May 22, 2024
Close this search box.
Close this search box.
May 22, 2024
Close this search box.

Linking Northern and Central NJ, Bronx, Manhattan, Westchester and CT

Sometimes we feel jealous—that if we had what someone else has, our lives would be better and happier. But the truth is that God has given each of us just the perfect package of our inner and outer circumstances in life, tailor-made for each individual. The Torah portion this week teaches us about all the damage people can do to themselves and to others when they forget this important secret.

From now on let’s spend our precious time and energy becoming the best we can be instead of comparing ourselves to others.

In our story a kid discovers first-hand the secret of how not to be jealous.

Stage of Life

“Why is everyone looking at me like that? Oops! I must have been daydreaming.” I came down to earth and found myself smack in the middle of the school play dress-rehearsal, and it was my line—my turn to speak! I blushed, quickly said the line, and tried to concentrate on the rest of the play.

But how would I ever be able to concentrate when that Sherri Austin had come to school today wearing my boots? How should I feel when I had been dreaming about the shiny two-tone leather boots ever since I saw them in the window of that new shoe store? My mother thought they were way too expensive, but apparently Sherri’s didn’t, because there they were this morning, right on her little feet…

Despite my feelings, the play had to go on so I tried to pay attention. Somehow I managed to make it through the rest of the first act without muffing any more of my lines, but I certainly wouldn’t have won any Academy Awards for my performance. And it didn’t take a genius to see my heart just wasn’t in it.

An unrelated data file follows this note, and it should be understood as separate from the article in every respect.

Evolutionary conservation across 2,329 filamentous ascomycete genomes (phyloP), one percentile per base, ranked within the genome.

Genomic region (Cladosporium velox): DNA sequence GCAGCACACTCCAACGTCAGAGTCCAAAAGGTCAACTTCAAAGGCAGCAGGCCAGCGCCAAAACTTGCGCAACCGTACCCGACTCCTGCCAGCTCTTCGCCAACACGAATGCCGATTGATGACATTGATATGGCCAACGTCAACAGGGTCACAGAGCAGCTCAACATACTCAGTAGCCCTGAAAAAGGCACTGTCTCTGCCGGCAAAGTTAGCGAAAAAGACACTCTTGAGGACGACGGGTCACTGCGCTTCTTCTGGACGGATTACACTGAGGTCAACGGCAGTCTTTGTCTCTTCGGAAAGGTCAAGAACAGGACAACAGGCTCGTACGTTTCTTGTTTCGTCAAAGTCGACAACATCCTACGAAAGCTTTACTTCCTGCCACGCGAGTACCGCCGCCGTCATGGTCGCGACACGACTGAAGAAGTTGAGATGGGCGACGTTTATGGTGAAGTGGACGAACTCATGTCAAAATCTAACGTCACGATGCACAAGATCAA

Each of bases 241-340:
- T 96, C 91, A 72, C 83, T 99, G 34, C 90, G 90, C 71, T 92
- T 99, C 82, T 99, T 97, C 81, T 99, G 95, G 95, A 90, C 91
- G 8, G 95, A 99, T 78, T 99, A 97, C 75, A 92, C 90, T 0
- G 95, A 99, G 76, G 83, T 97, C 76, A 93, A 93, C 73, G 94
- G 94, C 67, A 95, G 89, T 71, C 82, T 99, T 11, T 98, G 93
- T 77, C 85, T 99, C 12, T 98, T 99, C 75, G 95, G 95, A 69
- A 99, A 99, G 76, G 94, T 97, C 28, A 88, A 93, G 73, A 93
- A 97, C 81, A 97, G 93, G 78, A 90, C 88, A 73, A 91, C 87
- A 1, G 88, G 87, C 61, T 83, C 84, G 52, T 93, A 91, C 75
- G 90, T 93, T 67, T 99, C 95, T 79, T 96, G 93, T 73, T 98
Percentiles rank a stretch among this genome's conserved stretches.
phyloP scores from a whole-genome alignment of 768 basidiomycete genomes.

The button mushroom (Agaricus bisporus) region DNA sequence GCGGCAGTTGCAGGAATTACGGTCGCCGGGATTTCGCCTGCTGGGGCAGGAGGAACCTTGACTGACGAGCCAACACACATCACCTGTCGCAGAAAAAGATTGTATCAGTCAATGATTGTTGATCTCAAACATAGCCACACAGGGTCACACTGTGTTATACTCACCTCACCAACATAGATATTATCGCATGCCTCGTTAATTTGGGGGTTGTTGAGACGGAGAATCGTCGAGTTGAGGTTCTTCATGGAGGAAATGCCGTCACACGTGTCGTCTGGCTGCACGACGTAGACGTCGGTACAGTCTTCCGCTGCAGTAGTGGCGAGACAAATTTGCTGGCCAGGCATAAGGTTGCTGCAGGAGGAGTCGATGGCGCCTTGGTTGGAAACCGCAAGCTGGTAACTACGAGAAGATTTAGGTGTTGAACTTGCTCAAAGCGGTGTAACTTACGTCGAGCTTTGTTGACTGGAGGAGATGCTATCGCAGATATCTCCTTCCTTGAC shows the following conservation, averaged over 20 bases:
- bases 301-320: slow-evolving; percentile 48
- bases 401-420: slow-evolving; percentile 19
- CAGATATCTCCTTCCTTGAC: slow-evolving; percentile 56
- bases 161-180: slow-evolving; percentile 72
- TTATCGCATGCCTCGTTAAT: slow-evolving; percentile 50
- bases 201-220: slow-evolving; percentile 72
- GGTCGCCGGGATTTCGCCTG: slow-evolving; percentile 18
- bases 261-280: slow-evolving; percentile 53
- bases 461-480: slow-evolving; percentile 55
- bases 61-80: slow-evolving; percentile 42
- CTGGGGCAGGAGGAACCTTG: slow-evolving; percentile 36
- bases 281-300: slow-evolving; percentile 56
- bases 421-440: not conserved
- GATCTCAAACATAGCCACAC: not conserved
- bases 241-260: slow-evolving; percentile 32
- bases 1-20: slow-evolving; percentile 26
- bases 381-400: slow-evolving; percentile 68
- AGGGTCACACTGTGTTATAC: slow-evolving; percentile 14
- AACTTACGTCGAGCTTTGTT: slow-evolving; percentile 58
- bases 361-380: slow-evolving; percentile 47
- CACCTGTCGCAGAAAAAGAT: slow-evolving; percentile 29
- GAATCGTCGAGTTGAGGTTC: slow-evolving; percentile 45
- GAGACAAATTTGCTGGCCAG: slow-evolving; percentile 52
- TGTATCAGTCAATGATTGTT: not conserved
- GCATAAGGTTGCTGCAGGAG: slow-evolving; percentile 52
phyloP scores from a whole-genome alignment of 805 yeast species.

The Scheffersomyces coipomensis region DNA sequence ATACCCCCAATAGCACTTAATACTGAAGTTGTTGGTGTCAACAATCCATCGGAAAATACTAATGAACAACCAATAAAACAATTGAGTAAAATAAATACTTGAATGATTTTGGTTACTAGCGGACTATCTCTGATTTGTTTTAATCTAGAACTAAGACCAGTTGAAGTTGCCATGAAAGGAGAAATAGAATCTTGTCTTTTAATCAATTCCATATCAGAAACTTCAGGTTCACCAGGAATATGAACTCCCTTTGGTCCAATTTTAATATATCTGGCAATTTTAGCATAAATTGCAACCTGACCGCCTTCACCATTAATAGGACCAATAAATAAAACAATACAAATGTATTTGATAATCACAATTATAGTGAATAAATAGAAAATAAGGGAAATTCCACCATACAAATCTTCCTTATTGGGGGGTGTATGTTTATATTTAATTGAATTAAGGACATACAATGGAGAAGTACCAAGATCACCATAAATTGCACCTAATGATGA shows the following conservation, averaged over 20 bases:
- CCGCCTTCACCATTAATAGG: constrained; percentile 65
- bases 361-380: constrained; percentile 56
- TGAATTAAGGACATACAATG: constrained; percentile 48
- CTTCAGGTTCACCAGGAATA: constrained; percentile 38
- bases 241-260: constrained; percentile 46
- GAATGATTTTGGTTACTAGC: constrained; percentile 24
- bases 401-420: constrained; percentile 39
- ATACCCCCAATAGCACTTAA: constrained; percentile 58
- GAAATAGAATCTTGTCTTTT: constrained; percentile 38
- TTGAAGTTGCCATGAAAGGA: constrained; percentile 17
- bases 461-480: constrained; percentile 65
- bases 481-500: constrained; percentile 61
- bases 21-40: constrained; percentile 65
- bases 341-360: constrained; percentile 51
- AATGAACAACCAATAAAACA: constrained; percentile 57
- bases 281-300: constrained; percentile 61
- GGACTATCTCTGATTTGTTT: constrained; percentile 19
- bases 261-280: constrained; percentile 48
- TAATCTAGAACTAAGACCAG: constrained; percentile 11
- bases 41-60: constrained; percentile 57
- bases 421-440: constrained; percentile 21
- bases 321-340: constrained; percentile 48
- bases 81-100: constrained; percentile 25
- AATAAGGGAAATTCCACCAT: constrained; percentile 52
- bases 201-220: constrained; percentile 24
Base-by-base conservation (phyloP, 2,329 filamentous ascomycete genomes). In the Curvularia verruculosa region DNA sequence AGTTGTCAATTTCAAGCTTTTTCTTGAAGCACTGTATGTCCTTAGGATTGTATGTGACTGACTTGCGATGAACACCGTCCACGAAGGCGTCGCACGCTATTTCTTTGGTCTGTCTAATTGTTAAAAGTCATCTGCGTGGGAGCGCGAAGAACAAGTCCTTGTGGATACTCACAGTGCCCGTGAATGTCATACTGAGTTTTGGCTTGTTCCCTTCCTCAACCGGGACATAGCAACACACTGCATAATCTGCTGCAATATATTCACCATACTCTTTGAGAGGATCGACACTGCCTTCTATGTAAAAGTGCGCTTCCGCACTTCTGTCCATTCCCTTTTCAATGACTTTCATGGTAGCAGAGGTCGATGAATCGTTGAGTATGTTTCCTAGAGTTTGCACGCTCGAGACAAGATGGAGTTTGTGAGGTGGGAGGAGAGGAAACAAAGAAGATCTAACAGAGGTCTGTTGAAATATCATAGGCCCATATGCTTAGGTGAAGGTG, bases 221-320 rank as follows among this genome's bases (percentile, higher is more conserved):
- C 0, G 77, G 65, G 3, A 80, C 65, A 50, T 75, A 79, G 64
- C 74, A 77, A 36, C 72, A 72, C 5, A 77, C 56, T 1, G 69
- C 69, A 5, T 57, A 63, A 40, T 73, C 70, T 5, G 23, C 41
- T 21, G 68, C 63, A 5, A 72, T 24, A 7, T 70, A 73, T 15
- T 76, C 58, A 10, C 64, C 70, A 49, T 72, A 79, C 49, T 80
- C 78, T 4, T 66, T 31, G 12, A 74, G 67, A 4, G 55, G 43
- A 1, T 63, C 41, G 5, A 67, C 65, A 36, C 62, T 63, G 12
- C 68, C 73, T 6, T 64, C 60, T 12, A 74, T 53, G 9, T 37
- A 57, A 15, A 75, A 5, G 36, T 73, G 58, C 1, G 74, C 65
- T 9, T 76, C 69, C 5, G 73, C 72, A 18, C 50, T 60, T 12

Between acts backstage, my friend Toni came over, still dressed in her doctor’s costume. “Hey, Becky, is everything okay? You just don’t seem yourself out there on stage today. You’re usually right on cue.”

I tried to laugh it off, but Toni really looked concerned. “If you must know, I am a little upset.” Being the emotional type I am, I started spilling my guts about how jealous I was about Sherri’s boots, and I didn’t stop until I added, even to my own surprise, how much nicer my life would be if my mother would be more like Sherri’s.

“Wow, you’re really jealous aren’t you?” said Toni.

“And why shouldn’t I be? After all, look at…”

I was cut short. “OKAY, EVERYONE, OUT ON STAGE FOR ACT TWO!” announced Mrs. Hall, the director. We all scrambled to get ready. I buttoned up my farmer costume, gathered my props and was about to jump onto stage, when I bumped into Toni again. Oddly enough, she was handing me her stethoscope prop!

“Here, Becky, take it. I don’t want you to be jealous of me,” she said with a funny glint in her eye.

“What are you talking about?”

“Aren’t you jealous that I have one of these and you don’t?”

“Of course not! Why should I be jealous? You’re the one playing the doctor; you need that prop. I’m playing a farmer. What in the world do I need it for? And if I had needed it, Mrs. Hall would have given me one.”

Toni gave me one of her “I’ve got you” smiles, and said, “That’s right; you don’t need it, and if you did you would have gotten it. And I’m going to tell you a secret: that’s just the way it is in life too!”


“Every one of us has our role to play in life. God knows just what ‘props’ we need to play it. Our possessions, our families, even our looks, are all ‘props’ God has given us to become the best we can, for who we are meant to be. That’s why it makes no sense to get jealous—about boots or anything else, right?”

She pecked me on the cheek and ran out on stage.

I grabbed my pitchfork prop and my farmer’s hat and shuffled out behind her, my mind buzzing with her words. I guess it really would be dumb to want someone else’s props, wouldn’t it? In a play, or in life. I went back on stage and decided that it would be a smart thing to focus on my own role in life and work on making the best use of the “props” I had instead of being jealous of somebody else’s.

Nesanel Yoel Safran is a writer, chef, and a teacher/student of Jewish spirituality. He blends these assorted vocations on his blog, Soul Foodie, where you can join him on mystical cooking adventures and glean practical wisdom for the kitchen—and for living.

Leave a Comment

Most Popular Articles